On Jan. 11, 2015, millions of people, including an array of world leaders such as British Prime Minister David Cameron, German Chancellor Angela Merkel and Spanish Prime Minister Mariano Rajoy marched through Paris in show of solidarity against terrorism and in support of freedom of speech. In response to the terrorist attack on Charlie Hebdo, a French satirical magazine, in which 12 people were murdered, it was an opportunity for the world to come together, and show unity even in the aftermath of terror and grief.
For those who were unable to make it to France, they showed their support with posts on social media. Twitter, Instagram, Facebook and almost every social media site was painted with the hashtag #jesuischarlie, “I am Charlie.” Warm fuzzies were exchanged and goosebumps were had as the largest gathering Paris has ever seen decided that regardless of race, sex, gender, religion or citizenship, in that moment they were all Charlie.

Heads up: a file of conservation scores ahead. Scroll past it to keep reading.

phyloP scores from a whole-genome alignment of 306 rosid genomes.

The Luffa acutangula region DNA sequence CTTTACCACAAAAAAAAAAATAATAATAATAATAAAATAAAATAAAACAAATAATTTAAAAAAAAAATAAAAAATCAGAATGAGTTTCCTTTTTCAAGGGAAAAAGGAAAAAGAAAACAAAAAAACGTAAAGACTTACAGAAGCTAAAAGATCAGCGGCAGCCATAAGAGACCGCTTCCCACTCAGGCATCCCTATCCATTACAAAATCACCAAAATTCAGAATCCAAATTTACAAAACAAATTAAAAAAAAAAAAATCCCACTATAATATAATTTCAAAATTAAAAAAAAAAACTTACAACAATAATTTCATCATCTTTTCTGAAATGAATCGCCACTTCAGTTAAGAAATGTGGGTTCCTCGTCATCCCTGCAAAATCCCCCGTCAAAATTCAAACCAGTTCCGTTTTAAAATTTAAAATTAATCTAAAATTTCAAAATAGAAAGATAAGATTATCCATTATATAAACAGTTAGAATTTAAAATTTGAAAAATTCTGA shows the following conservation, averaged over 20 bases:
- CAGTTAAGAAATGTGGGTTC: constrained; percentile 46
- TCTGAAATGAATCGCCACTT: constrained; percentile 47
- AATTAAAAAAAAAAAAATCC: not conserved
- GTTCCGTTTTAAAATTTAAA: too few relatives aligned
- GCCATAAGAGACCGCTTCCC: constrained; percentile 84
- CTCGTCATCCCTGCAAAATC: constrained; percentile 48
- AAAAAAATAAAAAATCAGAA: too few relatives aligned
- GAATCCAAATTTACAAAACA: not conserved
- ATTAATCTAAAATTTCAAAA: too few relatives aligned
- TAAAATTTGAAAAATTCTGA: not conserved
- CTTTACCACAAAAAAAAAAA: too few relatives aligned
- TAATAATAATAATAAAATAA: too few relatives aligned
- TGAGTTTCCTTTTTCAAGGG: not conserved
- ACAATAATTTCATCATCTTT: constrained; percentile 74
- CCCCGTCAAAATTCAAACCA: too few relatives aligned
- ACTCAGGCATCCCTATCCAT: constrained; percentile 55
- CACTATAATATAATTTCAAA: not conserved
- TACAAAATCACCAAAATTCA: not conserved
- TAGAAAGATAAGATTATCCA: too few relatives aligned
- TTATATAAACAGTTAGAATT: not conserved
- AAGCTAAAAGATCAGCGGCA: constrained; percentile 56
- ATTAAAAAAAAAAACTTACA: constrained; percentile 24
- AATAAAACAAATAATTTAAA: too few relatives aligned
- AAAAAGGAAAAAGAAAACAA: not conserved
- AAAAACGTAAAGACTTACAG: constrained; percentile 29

Meanwhile in Baga, Nigeria, an estimated 2,000 bodies lay dead after Boko Haram’s largest attack to date. The extremist group arrived with grenade launchers, guns and plenty of ammunition. Bullets sprayed throughout the villages, and as people tried to run and hide, they were followed by the insurgents and massacred. Some sought safety in their homes but the terrorists burned them down with countless people still inside.